Johnson & Johnson just chalked up another win against allegations that its talcum powder causes cancer.
A jury in Los Angeles sided with the company in the case of Amy Fong, who alleged J&J’s talc contained asbestos and caused her to develop mesothelioma, Courtroom View Network reports. The company still faces almost 17,000 cases over talc safety.
A J&J spokeswoman said the company sympathizes with "anyone suffering from cancer, and we understand patients and their families are seeking answers." But the "facts are clear—Johnson’s Baby Powder is safe, does not contain asbestos nor does it cause cancer, as reflected in more than 40 years of scientific evidence," she said. Monday's result is the third straight talc verdict in favor of J&J.
The decision marks another win for J&J as it faces around 16,800 lawsuits alleging harm from talc. In the face of the litigation, the drugmaker has always maintained its products are safe.
But earlier this year, the company recalled one lot of the powder out of an "abundance of caution" after the FDA detected “sub-trace” levels of asbestos in one bottle. J&J then tested the bottle and others and found the batch to contain no asbestos. For its part, the FDA stood by the result.
Throughout the litigation, even as J&J has scored numerous trial wins, various juries have also ordered the drugmaker to pay billions of dollars in verdicts. J&J has said it’ll appeal its losses and has successfully overturned numerous prior verdicts. J&J's spokeswoman said that every verdict that's been through the appeals process has been overturned.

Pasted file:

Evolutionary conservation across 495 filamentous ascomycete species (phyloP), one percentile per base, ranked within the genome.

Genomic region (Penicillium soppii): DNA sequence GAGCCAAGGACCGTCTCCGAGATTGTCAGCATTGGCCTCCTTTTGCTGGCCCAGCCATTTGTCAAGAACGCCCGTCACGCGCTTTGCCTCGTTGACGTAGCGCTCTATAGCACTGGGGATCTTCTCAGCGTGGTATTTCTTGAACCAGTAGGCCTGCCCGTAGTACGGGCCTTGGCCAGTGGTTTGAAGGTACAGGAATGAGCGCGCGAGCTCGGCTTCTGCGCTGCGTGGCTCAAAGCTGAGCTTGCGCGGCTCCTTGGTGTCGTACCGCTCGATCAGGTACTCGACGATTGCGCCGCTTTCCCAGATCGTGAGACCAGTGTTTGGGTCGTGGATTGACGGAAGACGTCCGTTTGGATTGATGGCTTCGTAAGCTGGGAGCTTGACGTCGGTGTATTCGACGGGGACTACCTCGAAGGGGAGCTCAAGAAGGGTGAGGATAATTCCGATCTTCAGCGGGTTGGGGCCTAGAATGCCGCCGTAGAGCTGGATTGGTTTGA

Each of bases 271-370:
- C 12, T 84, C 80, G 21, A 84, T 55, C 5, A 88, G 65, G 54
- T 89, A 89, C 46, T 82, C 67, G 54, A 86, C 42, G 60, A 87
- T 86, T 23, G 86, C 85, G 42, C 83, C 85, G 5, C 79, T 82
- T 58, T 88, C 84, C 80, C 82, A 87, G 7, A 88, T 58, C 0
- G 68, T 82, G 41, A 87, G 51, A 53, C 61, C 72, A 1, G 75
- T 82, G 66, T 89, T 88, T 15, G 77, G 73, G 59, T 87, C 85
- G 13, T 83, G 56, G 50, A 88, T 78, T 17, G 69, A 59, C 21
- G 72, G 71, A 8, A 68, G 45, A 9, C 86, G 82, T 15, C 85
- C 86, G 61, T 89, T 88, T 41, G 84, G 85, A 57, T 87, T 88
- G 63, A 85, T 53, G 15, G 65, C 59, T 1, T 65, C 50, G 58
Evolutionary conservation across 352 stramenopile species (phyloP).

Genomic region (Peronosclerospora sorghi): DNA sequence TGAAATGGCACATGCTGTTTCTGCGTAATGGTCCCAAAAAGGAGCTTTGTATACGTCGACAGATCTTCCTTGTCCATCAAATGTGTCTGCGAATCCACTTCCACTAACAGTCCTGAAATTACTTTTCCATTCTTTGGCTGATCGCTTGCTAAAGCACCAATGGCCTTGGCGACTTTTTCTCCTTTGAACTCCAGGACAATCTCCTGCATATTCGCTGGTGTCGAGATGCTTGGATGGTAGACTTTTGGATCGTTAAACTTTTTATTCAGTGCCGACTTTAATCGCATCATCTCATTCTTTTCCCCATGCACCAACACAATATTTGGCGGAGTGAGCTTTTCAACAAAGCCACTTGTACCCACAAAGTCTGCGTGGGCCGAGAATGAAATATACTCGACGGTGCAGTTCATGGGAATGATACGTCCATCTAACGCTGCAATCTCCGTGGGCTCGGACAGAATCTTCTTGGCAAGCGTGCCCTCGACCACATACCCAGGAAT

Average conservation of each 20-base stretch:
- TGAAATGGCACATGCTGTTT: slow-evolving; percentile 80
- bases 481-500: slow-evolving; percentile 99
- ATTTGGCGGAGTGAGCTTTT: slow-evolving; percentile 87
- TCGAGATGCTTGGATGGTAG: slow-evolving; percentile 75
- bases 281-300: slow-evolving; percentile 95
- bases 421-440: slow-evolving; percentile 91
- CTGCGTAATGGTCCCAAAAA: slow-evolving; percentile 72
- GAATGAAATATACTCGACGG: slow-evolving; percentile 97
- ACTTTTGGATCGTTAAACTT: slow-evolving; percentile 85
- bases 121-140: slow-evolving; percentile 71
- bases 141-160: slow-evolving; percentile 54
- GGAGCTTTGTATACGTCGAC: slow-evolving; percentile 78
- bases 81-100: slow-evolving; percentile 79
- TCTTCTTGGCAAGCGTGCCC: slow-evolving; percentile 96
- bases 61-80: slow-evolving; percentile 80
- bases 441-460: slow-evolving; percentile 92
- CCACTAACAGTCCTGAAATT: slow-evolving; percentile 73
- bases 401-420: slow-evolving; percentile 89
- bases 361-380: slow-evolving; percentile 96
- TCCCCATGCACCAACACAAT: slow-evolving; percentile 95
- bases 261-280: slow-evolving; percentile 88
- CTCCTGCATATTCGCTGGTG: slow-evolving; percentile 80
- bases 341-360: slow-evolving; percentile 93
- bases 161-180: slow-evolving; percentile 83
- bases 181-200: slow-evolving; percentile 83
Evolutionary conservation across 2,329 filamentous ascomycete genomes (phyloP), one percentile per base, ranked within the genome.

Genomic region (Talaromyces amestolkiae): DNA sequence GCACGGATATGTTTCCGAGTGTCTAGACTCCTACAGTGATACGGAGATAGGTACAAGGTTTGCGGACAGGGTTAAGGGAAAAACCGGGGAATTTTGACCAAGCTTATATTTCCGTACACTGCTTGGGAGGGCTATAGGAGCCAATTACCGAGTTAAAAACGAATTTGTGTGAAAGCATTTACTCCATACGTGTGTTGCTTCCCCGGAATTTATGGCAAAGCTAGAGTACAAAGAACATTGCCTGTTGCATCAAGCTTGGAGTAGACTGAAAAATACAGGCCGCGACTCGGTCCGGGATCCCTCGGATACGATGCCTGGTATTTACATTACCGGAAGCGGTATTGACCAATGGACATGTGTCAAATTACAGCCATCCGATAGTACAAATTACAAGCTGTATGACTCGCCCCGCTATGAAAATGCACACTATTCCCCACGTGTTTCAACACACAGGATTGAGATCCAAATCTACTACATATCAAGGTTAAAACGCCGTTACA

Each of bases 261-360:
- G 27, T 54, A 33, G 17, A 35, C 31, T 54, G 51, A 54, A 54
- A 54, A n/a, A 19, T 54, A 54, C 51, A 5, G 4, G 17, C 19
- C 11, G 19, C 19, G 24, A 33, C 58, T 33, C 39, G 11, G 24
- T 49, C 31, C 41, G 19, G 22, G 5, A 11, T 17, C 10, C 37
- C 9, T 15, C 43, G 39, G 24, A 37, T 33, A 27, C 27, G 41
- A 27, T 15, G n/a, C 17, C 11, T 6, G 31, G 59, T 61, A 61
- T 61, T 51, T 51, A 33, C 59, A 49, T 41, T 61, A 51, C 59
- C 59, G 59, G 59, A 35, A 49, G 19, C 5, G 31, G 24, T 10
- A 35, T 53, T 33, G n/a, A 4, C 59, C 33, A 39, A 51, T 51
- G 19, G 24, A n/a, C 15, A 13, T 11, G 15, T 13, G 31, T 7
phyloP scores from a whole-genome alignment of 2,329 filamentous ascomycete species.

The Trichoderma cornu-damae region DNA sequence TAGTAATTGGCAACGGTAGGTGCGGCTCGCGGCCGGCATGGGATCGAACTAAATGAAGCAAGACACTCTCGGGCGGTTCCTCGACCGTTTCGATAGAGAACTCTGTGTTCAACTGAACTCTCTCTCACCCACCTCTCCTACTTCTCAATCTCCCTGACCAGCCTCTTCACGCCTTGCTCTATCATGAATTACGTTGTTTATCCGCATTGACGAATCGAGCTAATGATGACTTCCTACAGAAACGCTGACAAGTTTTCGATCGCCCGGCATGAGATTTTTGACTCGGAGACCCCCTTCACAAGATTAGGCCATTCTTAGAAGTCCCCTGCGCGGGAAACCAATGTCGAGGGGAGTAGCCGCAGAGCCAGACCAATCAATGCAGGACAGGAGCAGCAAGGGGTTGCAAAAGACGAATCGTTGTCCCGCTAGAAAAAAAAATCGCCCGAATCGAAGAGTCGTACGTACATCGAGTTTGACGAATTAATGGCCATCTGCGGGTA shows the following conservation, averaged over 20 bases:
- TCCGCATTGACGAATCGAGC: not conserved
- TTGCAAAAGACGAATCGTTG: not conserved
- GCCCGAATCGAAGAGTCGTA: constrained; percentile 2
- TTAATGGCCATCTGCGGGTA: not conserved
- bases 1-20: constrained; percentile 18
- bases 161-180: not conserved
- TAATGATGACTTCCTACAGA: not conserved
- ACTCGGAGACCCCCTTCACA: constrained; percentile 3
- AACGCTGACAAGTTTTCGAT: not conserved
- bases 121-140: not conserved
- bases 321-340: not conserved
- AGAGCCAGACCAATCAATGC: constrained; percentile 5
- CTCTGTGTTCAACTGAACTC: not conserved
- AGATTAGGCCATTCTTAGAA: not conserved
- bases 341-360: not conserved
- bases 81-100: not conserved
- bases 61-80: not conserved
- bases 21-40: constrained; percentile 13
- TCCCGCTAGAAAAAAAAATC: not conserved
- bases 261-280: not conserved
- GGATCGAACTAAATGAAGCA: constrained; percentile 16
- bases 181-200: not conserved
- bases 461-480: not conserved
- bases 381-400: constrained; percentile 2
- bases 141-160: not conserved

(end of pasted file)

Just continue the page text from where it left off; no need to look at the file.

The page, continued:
In the Fong case, J&J lawyers raised concerns of “prejudicial irregularities” throughout the trial. They said plaintiffs’ lawyers “resisted answering” questions about testimony from an expert witness on asbestos testing in talc and more.
Aside from talc, the company also faces litigation over opioids, its antipsychotic medicine Risperdal, plus other drugs and devices; it's offered to pay $4 billion to settle its opioid litigation. To defend against those issues and others, J&J spent around $900 million on legal costs in the first half of the year, Axios reported in October.